HTML and CSS Reference
In-Depth Information
Sometimes it is quite clear what kind of content an element will contain. For instance,
seeing time will likely key you in quickly to this element's contents. On the other hand,
seeing s may necessitate a careful review of the relevant passages in the HTML spe-
cification. But let's look at the time element again. Is it as clear what it will contain as
it first seems? For instance, could I write the following:
<p>Innovations of the <time>21st century</time>.</p>
Or the following:
<p>The machine ran <time>infinitely</time>.</p>
Well, no; every element has constraints it's put under, and while both of those pieces
of content are related to time (a time period and a property of time), they are not the
type of time-related content the time element was meant to describe. We'll talk about
time more later, but in short, the specification tells us that it is a precise date in the
Gregorian calendar, optionally with a time . So, it's not as clear as we first thought! Why
is the element not called date or datetime instead? Well, element names aside, the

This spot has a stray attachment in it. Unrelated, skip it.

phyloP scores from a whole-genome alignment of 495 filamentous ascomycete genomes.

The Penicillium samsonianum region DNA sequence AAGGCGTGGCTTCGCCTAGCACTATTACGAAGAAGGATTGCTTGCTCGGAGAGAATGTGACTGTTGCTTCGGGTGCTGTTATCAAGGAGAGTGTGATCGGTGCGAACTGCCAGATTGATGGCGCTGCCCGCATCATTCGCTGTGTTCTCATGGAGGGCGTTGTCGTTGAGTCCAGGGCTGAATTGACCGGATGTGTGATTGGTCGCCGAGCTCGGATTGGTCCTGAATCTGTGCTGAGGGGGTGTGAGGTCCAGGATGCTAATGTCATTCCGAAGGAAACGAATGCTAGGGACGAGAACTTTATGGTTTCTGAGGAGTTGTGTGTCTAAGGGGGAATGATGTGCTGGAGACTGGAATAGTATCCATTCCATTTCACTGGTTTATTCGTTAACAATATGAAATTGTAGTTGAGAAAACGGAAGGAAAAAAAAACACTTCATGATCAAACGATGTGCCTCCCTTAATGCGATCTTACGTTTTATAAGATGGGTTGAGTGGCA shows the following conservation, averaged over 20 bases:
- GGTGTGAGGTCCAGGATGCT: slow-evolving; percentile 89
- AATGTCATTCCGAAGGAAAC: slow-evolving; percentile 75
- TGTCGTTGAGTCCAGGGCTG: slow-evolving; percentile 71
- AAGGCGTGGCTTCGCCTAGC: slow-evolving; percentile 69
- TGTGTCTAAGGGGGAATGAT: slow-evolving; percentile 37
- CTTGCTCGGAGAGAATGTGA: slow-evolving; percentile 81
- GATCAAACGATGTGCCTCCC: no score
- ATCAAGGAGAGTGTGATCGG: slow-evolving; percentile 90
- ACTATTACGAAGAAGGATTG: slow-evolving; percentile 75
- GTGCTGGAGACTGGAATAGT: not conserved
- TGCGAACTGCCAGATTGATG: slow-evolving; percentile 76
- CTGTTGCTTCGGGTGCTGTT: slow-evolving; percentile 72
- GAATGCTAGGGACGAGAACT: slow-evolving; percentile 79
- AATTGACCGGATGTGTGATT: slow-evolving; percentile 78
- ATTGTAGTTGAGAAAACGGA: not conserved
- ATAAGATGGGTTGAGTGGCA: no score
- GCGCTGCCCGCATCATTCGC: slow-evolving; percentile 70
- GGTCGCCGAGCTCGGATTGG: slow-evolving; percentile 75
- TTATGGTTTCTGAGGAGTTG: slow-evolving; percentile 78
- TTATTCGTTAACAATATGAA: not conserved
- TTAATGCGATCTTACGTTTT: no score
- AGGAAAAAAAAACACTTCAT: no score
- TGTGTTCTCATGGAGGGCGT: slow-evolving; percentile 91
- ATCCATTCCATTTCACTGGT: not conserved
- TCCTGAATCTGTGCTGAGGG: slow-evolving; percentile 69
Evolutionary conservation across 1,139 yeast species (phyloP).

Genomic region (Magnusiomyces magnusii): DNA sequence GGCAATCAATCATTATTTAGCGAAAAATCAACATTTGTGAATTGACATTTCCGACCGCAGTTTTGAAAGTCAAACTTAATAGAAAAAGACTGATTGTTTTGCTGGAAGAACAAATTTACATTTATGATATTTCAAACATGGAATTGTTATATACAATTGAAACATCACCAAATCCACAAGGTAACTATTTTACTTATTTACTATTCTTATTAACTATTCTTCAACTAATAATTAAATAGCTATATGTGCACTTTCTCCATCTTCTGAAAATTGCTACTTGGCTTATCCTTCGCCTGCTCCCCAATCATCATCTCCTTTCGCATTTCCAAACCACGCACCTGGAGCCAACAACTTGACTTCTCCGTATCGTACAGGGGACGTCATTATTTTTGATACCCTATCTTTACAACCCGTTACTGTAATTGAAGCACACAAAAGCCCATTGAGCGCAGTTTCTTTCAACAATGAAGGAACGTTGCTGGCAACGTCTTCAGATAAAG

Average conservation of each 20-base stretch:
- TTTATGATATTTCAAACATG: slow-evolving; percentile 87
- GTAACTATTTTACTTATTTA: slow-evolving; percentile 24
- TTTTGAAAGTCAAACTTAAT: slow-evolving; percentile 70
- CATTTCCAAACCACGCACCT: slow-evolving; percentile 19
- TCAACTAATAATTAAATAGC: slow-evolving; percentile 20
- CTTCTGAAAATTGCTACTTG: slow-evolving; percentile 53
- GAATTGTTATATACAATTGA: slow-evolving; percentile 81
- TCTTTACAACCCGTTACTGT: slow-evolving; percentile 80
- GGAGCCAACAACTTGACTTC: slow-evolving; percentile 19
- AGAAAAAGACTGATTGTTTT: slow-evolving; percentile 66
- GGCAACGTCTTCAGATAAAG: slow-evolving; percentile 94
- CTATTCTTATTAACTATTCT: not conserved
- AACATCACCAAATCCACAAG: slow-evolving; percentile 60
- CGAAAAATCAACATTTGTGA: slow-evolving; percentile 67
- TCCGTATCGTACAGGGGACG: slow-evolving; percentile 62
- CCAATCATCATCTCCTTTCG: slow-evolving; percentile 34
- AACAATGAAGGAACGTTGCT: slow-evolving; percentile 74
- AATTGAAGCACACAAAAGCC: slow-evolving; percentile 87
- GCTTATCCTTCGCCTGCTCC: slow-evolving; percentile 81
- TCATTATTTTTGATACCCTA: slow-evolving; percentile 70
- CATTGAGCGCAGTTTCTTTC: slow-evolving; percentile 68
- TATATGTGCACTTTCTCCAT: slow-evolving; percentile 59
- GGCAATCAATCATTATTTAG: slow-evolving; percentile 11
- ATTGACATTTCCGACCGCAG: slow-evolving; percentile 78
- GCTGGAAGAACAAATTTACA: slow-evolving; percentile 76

point is there are subtle nuances to each, regardless of how clear the name makes its pur-
pose seem. Mastering these nuances will go a long way toward creating pages that are
logically structured, easier to maintain, and more friendly to data-mining services (for
example, search engines). So, leave your assumptions at the door, and let's dive into the
nuances of HTML's elements! We'll begin with structural elements.
Thinking in outlines
See whether you can relate to this scenario. You have a new website project to under-
take. After mulling over the general concept of the site, you boot up your favorite graph-
ics editor and begin shuffling blocks of color around and fiddling with textures and lines.
You throw in a title and logo and shuffle the header around until it looks right. Does
this strike a chord? When tackling a new website project, it is tempting to immediately
dive in and start designing the appearance of the site, but if you find yourself doing this,
it's worth pausing and looking at the big picture. Ultimately, a well-designed website is
one that provides efficient delivery and access to its content. Your design should aim to
create a hierarchy of information—parts of the page should pull viewers' attention first,
then second, and so on. If you don't have all the content organized into a hierarchy be-
forehand, you may find yourself scrapping your design over and over as you discover
this or that piece needs more or less prominence on the page.
So, pause, leave the design alone for a moment, get some paper and a pen, and write
down the major pieces of content on your site. Think of a label for each piece and where
it stands in relation to the rest of the page's content. Forget about the details for the mo-
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